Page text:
Myanmar has experienced prolonged internal conflicts involving a number of ethnic and non-state armed groups. Most of these groups have signed bilateral ceasefire agreements with the government, and a number of groups, mainly those located along the Thai border, signed the Nationwide Ceasefire Agreement in October 2015.
Since the 1 February 2021 military coup the security situation in all ethnicborder states remains volatile and unpredictable. Active armed conflict between ethnic groups and military forces in Paletwa township in southern Chin State has been experienced since February 2019.
There are sporadic outbreaks of armed violence between government forces, ethnic armed groups, and militias in Karen, Kachin and Shan. In November 2019, mis-directed rocket fire landed in civilian areas and on the runway at Lashio airport. There is an ongoing threat from improvised explosive devices and unmarked landmines in conflict areas. In November 2019, a foreign tourist was killed by a landmine while travelling outside of Hsipaw township in Northern Shan State.
Active fighting between government forces and a local ethnic armed group in Rakhine State continues. These clashes sometimes result in the death or injury of civilians, security forces, and non-state armed fighters. In December 2019 three small explosions took place on Manaung Island in Rakhine State, coinciding with a high level government visit to the area. There are no reports of casualties.
There is a risk of kidnapping in or nearby conflict areas. In October 2019, ethnic armed groups kidnapped travellers on a public bus in Mrauk-U and on a public ferry in Ratheduang, resulting in civilian casualties. Foreigners were also caught up in an abduction between Paletwa (Chin State) and Kyauktaw (Rakhine State) in November 2019.
Small scale bombings in November 2016 targeted government buildings and supermarkets in Yangon, resulting in several fatalities. Further small-scale bombings targeted public places in Rakhine, Shan and Kachin States, which have resulted in injuries and sometimes death. Further incidents cannot be ruled out. New Zealanders in Myanmar are advised to be security conscious in public and crowded places.
There are a limited number of legal land crossing points into Myanmar, and these are subject to closure without notice. Permission to cross these borders may be required in advance through a separate process to a visa application. Travel restrictions placed by the Myanmar government apply for most border areas. We advise New Zealanders against attempting to cross any border illegally or enter restricted areas without the appropriate permission from Myanmar authorities.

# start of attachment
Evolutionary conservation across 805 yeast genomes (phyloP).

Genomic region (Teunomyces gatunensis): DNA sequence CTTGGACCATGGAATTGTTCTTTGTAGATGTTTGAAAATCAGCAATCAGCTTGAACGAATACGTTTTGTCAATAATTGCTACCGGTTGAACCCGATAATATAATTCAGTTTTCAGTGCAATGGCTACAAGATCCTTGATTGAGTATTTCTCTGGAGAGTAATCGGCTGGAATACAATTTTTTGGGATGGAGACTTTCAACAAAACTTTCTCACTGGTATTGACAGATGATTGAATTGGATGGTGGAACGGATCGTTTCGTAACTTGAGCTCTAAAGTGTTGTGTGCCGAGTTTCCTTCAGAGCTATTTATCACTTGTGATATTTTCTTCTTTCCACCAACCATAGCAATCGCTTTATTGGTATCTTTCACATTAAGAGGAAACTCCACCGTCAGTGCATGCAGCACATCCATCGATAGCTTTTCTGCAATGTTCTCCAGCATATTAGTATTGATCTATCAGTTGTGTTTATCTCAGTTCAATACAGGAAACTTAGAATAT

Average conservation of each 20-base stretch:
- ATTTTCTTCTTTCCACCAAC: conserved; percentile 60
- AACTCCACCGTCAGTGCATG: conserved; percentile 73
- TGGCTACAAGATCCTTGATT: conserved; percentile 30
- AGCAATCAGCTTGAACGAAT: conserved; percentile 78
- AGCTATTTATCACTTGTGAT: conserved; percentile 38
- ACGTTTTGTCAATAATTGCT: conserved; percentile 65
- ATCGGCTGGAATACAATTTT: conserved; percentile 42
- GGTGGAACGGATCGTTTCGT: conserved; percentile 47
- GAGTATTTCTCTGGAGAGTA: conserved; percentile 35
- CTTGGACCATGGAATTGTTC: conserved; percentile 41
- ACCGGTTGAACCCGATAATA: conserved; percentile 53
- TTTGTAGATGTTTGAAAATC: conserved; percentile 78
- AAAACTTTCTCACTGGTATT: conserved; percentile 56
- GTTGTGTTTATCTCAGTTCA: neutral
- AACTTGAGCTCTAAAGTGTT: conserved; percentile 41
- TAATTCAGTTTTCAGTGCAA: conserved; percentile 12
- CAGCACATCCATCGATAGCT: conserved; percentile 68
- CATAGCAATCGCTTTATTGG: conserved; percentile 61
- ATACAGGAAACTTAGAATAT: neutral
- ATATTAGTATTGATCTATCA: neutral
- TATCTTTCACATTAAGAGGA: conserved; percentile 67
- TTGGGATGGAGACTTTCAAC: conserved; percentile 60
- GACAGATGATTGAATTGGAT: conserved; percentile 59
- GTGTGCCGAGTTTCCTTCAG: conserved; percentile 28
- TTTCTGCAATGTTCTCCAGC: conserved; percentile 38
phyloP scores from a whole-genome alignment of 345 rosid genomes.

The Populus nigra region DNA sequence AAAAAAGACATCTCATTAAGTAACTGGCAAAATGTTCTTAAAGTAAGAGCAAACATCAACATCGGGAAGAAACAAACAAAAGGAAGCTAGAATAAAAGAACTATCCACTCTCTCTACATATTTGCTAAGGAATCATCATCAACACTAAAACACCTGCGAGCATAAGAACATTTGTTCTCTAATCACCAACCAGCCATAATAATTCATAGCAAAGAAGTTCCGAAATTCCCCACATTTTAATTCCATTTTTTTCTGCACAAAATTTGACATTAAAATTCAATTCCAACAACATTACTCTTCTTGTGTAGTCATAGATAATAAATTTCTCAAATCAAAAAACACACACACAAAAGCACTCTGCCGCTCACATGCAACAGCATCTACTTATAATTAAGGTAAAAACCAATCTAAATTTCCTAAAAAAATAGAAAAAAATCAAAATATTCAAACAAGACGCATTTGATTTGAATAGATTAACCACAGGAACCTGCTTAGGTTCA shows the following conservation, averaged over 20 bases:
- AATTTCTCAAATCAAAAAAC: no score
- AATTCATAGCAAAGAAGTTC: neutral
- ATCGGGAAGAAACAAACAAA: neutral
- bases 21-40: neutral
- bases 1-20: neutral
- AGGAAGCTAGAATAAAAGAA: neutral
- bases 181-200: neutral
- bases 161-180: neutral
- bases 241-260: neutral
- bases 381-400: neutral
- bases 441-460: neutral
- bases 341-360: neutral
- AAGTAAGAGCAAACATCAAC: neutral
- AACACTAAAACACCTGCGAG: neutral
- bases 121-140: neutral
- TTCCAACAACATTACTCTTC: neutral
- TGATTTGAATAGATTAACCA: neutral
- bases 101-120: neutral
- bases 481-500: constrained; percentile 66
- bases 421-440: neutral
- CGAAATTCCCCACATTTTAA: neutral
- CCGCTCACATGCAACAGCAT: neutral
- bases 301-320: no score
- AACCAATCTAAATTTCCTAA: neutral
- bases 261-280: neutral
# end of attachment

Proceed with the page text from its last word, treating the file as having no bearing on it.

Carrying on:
General travel advice
New Zealanders are advised to respect religious and social/cultural traditions in Myanmar to avoid offending local sensitivities and potentially breaking the law. Shorts and sleeveless tops will cause offence when visiting Buddhist religious sites. It is illegal to preach or hand out religious material without written approval or ‘insult religion’ including mistreating images of Buddha.
We advise against taking photographs of any protests, demonstrations or government or military installations, as this could result in arrest and/or detention. This includes the use of drones.
Penalties for drug offences are severe and include the death penalty.
Travellers visiting Myanmar have experienced difficulties accessing their money. Myanmar remains a predominantly cash-based society and although credit and debit cards are increasingly accepted in major tourist areas some cards do not work.
New Zealanders travelling to Myanmar are advised to check with their bank before travelling to confirm that your debit, credit or ATM cards will allow them to withdraw cash or make payments in Myanmar. You should take enough cash (US dollars in pristine condition) to last throughout the duration of your stay in Myanmar.
Myanmar does not recognise dual nationality. This limits your access to New Zealand consular assistance. Travellers should read our advice on dual citizenship here.
New Zealanders travelling or living in Myanmar should have a comprehensive travel insurance policy in place that includes provision for medical evacuation by air.
New Zealanders in Myanmar are encouraged to register their details with the Ministry of Foreign Affairs and Trade.
The New Zealand Embassy Yangon, Myanmar
Street Address No. 43 (C), Inya Myaing Road, Shwe Taung Kyar (2) Ward, Bahan Township, Yangon, Myanmar Telephone +95 1 230 6046 Alternate Telephone +95 1 230 5805 Fax +95 1 230 5805 Email Yangon.Office@mfat.govt.nz Web Site www.mfat.govt.nz/myanmar Hours Mon-Fri 0830-1230, 1330-1630 hrs Consular - legal and Notarial service: by appointment, Monday to Friday
See our regional advice for South East Asia
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New Zealand Embassy Myanmar
No. 43 (C), Inya Myaing Road, Shwe Taung Kyar (2) Ward, Bahan Township, Yangon, Myanmar
Telephone: +95 1 230 6046
Alternate Telephone: +95 1 230 5805
Fax: +95 1 230 5805
Hours: Mon-Fri 0830-1230, 1330-1630 hrs Consular - legal and Notarial service: by appointment, Monday to Friday